As specialist engineers in the AD field we are project managing this installation at Balmenach through all feasibility, planning, permitting, procurement and construction phases.  We have a long-established working relationship with Inver House Distillers and have worked hard with the management team over a number of years to help this exciting AD project come to fruition. The project will deliver a malt whisky distillery which is powered entirely from renewable energy sources with the on-site combination of biomass for the primary heat source and electricity from the CHP powered by biogas from the anaerobic digestion plant.’

Balmenach, one of Speyside’s oldest whisky distilleries and the home of Caorunn Scottish Gin, is set to become one of Scotland’s greenest distilleries with the announcement this week that work has started on a £3 million biogas project to significantly reduce the site’s carbon footprint.

Inver House Distillers has commissioned a new anaerobic digestion system, which breaks down the co-products of whisky production using micro-organisms to produce clean, methane-rich biogas to power the site. 

The new technology will integrate with Balmenach’s existing wood-pellet biomass boiler, and once complete, the combined system will generate enough renewable steam and electricity to meet 100 per cent of the Distillery’s energy requirements with a surplus of electrical energy supplied to the grid.

When operational in summer 2018, approximately 130m3 of whisky co-products (pot ale and spent lees) will be processed to produce 2,000m3 of biogas each day, feeding a combined heat and power engine which will supply 200kW of power and 230kW of heat.

Located near Grantown on Spey and one of Inver House Distillers five malt whisky plants, Balmenach is on track to produce 2 million litres of whisky for the blended Scotch market in 2018. The site is also the home of Caorunn, one of the fastest growing Scottish gin brands.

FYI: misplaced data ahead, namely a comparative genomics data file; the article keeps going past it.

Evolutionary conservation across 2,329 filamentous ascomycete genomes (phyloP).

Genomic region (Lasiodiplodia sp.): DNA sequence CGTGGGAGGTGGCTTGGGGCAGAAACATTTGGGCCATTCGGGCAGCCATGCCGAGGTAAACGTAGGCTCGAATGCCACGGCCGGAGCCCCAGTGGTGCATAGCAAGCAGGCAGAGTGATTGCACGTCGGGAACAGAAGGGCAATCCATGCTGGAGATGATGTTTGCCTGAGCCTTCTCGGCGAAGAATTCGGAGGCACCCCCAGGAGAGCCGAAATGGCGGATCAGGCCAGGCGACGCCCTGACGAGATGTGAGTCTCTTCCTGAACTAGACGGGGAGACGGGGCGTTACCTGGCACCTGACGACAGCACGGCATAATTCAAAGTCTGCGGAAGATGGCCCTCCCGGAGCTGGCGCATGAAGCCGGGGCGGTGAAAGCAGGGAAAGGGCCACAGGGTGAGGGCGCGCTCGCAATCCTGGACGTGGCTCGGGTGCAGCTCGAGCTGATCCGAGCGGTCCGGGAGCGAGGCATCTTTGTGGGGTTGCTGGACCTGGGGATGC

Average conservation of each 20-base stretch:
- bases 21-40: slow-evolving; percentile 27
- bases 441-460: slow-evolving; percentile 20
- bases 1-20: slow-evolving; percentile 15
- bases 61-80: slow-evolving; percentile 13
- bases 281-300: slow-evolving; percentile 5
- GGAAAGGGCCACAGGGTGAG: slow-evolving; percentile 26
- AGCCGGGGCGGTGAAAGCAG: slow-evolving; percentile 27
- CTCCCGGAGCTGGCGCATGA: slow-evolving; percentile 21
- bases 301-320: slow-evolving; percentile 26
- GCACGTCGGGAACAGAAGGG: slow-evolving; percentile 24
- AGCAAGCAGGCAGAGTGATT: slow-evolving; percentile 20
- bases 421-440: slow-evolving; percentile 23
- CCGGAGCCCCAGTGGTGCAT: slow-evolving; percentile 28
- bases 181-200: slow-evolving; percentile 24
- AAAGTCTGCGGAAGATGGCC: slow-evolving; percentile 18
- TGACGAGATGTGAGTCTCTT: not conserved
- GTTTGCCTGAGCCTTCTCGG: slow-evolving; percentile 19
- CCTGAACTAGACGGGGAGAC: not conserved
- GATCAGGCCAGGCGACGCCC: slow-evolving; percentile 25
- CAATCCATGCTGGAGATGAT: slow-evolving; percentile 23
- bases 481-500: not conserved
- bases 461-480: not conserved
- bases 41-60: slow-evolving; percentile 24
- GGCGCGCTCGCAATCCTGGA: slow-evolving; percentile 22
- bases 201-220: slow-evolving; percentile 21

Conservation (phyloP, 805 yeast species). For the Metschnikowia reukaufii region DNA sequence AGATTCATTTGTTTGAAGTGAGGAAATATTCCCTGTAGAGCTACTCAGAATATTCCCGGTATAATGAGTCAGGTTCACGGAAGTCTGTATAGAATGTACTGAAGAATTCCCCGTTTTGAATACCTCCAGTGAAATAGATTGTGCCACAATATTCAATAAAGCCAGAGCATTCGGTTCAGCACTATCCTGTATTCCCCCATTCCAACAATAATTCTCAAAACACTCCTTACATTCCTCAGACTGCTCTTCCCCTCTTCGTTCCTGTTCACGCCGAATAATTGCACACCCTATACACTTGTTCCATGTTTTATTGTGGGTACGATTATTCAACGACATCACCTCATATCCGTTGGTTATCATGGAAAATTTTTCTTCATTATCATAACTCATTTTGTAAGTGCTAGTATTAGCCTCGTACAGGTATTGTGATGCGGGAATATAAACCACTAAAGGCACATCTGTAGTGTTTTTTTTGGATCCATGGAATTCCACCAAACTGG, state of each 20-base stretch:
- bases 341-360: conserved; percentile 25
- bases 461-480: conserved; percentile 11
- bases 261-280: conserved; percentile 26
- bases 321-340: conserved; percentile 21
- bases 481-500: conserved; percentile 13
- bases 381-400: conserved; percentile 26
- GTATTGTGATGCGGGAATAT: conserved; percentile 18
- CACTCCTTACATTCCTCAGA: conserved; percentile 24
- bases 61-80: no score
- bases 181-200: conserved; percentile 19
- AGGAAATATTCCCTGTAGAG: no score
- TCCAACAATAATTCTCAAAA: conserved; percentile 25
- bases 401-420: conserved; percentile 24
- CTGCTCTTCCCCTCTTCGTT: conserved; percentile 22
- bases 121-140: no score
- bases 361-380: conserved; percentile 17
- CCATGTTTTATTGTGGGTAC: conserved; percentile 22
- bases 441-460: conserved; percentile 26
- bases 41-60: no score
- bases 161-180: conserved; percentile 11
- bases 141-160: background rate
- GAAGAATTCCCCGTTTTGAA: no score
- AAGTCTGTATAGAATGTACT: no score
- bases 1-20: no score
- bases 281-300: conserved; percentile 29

As well as the benefits of reduced emissions, improved energy efficiency and reduced operational costs, Balmenach’s use of these technologies will significantly reduce heavy goods vehicle movements from its remote location in the Spey Valley. The new system will also return clean water to the nearby burn, and nutrient rich bio-solids to the land for barley farming in the Speyside region. 

Clearfleau, the specialist provider of on-site biogas plants for the food and drink industry, is working with Inver House to design and build the new system. Balcas operates the existing biomass steam system at Balmenach, which uses brites wood pellets produced from home grown Highland timber local to the Distillery to produce zero carbon steam for the Balcas system. In the past 2 years since installation, it has enabled Balmenach to reduce its carbon footprint by 10,000 tonnes.

 

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